Essays Tagged "Newsday"
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Intended as a counterterrorism tool, it doesn't work and tramples on travelers' rights
Imagine a list of suspected terrorists so dangerous that we can’t ever let them fly, yet so innocent that we can’t arrest them – even under the draconian provisions of the Patriot Act.
This is the federal government’s “no-fly” list. First circulated in the weeks after 9/11 as a counterterrorism tool, its details are shrouded in secrecy.
But, because the list is filled with inaccuracies and ambiguities, thousands of innocent, law-abiding Americans have been subjected to lengthy interrogations and invasive searches every time they fly, and sometimes forbidden to board airplanes…
As technological monitoring grows more prevalent, court supervision is crucial
Years ago, surveillance meant trench-coated detectives following people down streets.
Today’s detectives are more likely to be sitting in front of a computer, and the surveillance is electronic. It’s cheaper, easier and safer. But it’s also much more prone to abuse. In the world of cheap and easy surveillance, a warrant provides citizens with vital security against a more powerful police.
Warrants are guaranteed by the Fourth Amendment and are required before the police can search your home or eavesdrop on your telephone calls. But what other forms of search and surveillance are covered by warrants is still unclear…
Imagine that you’re going on vacation to some exotic country.
You get your visa, plan your trip and take a long flight. How would you feel if, at the border, you were photographed and fingerprinted? How would you feel if your biometrics stayed in that country’s computers for years? If your fingerprints could be sent back to your home country? Would you feel welcomed by that country, or would you feel like a criminal?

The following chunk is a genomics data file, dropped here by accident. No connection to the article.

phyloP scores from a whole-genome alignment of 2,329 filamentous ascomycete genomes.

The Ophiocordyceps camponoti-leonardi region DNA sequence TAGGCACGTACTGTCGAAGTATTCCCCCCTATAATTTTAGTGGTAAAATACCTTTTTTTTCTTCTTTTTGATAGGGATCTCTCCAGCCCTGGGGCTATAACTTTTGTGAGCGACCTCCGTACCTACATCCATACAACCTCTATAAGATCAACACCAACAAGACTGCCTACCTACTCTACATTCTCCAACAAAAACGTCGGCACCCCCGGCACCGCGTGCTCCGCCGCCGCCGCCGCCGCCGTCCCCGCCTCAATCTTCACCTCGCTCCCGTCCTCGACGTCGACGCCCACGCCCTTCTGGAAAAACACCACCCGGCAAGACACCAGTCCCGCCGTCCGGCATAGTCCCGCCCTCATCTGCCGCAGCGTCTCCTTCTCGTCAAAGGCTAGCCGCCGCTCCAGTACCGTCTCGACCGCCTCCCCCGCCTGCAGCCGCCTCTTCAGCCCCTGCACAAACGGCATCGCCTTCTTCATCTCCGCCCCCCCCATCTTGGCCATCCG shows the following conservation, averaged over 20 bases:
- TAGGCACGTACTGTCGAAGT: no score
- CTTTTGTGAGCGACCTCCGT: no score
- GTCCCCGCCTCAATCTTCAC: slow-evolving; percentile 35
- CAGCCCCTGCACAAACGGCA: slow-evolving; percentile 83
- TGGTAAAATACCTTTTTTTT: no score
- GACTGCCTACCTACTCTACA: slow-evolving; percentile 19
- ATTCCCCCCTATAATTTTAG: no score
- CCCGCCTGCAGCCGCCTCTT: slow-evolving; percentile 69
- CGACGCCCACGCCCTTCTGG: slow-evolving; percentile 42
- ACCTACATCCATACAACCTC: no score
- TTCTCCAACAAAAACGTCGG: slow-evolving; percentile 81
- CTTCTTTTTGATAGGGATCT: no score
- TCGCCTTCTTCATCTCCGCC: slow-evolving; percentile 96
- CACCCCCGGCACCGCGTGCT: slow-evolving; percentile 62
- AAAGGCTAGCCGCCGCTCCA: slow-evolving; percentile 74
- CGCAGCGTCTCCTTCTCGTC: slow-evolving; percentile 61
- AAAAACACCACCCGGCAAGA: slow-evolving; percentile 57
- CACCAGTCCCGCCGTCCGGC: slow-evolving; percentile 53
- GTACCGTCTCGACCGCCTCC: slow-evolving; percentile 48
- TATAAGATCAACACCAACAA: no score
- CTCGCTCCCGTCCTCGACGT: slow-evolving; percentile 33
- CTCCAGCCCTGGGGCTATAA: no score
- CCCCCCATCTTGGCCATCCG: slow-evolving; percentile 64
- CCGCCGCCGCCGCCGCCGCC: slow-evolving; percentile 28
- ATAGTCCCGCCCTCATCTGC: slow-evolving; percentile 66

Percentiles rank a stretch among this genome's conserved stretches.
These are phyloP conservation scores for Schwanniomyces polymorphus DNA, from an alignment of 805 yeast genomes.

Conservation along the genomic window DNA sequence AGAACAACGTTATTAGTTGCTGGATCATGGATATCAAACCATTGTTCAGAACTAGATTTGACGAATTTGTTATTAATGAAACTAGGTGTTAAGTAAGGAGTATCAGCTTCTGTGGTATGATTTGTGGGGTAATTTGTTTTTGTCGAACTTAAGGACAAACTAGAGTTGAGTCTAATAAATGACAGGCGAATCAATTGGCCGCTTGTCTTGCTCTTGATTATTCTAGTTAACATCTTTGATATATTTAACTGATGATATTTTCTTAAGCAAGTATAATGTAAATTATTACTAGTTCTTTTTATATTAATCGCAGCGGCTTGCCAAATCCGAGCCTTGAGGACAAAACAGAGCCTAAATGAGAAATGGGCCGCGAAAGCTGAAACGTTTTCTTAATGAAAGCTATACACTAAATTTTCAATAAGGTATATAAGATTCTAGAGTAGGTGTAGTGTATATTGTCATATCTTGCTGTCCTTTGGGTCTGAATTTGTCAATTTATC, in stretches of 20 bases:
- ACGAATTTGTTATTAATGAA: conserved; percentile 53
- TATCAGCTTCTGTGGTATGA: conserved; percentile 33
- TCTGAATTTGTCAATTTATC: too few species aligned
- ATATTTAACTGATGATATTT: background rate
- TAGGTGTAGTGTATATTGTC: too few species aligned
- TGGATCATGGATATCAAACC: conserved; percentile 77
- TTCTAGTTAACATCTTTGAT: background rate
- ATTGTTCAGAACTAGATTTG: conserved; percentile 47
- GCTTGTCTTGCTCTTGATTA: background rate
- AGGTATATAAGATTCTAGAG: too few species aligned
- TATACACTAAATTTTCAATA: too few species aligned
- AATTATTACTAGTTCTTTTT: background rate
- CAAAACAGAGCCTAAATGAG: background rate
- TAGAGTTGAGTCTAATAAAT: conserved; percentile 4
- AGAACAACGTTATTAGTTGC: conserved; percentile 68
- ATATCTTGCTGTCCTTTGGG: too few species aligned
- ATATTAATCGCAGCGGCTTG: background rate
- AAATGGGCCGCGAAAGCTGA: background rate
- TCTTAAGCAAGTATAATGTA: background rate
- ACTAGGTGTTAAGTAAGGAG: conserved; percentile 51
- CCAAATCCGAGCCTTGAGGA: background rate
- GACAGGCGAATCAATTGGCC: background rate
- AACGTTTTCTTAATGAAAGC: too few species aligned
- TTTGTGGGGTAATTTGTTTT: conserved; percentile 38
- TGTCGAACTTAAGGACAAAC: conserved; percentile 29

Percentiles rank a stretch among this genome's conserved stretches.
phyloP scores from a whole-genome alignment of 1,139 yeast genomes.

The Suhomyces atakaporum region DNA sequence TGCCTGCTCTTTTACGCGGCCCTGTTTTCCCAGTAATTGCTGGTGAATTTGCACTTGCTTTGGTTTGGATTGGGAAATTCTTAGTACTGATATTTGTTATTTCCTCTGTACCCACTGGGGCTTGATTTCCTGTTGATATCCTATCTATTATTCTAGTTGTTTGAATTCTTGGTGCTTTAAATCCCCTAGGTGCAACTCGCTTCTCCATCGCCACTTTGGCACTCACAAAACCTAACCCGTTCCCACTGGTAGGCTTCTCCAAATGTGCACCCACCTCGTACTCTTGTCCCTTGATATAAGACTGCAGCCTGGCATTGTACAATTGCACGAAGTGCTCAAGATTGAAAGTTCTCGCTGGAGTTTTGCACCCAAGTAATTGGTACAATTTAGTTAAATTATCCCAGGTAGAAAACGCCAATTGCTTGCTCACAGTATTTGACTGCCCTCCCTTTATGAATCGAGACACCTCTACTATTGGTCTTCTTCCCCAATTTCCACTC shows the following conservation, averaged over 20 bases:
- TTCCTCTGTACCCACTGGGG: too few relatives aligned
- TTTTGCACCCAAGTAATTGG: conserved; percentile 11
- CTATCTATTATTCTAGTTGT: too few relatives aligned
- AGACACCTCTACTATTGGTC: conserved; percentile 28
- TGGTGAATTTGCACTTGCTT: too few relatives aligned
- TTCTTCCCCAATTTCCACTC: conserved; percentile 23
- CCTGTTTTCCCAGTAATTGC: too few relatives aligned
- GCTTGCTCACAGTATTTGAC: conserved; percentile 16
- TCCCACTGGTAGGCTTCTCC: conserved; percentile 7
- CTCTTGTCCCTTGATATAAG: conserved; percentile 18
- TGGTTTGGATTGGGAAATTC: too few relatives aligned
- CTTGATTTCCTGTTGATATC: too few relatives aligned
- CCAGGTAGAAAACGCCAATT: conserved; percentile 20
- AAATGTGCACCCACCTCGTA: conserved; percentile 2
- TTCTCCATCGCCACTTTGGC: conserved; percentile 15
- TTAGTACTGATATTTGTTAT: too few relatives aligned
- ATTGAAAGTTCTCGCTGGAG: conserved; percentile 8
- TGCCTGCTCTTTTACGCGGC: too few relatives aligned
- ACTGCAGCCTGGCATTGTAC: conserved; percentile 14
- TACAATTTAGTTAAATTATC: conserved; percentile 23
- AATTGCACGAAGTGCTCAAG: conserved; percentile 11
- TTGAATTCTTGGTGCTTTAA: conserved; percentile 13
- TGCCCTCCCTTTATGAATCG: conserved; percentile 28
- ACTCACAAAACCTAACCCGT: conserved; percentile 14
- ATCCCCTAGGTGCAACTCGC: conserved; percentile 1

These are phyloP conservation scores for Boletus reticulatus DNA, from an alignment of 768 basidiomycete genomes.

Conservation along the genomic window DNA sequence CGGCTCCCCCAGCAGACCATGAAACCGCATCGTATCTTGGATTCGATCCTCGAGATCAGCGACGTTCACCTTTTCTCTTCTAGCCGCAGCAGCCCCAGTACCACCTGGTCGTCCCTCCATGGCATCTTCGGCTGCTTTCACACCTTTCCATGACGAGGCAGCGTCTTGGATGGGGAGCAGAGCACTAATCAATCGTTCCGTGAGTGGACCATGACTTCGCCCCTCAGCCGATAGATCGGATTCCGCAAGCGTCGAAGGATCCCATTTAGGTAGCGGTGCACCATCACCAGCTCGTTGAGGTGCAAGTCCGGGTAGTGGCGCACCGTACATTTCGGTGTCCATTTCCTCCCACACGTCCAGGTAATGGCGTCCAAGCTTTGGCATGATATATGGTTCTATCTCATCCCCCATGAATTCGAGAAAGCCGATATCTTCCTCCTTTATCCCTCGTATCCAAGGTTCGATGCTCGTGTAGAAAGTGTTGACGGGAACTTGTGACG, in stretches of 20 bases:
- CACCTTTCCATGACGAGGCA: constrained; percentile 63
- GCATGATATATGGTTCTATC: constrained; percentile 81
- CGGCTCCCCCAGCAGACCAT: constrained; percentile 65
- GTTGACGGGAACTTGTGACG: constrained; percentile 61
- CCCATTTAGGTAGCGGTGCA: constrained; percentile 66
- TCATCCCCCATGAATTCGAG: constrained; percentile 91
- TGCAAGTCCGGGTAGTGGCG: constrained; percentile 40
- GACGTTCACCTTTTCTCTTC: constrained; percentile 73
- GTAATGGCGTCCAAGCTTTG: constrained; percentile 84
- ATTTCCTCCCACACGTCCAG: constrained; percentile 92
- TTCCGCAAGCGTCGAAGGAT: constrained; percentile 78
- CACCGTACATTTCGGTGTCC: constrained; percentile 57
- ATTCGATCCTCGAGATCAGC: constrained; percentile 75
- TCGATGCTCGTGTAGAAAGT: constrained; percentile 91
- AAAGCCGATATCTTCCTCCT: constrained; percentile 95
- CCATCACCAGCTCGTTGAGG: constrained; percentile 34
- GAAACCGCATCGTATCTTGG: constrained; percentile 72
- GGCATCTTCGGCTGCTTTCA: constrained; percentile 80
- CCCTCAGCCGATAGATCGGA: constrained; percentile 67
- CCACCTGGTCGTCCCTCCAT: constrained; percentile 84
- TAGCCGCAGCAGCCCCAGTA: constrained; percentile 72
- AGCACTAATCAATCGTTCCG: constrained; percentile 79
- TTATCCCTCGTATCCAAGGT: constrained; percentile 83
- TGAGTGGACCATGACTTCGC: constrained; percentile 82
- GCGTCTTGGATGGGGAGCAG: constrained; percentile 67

This month the U.S. government began giving such treatment to an expected 23 million visitors to the United States. The US-VISIT program is designed to capture biometric information at our borders. Only citizens of 27 countries who don’t need a visa to enter the United States, mostly Europeans, are exempt. Currently all 115 international airports and 14 seaports are covered, and over the next three years this program will be expanded to cover at least 50 land crossings and also to screen foreigners exiting the country…
In September 2002, JetBlue Airways secretly turned over data about 1.5 million of its passengers to a company called Torch Concepts, under contract with the Department of Defense.
Torch Concepts merged this data with Social Security numbers, home addresses, income levels and automobile records that it purchased from another company, Acxiom Corp. All this was to test an automatic profiling system to automatically give each person a terrorist threat ranking.
Sidebar photo of Bruce Schneier by Joe MacInnis.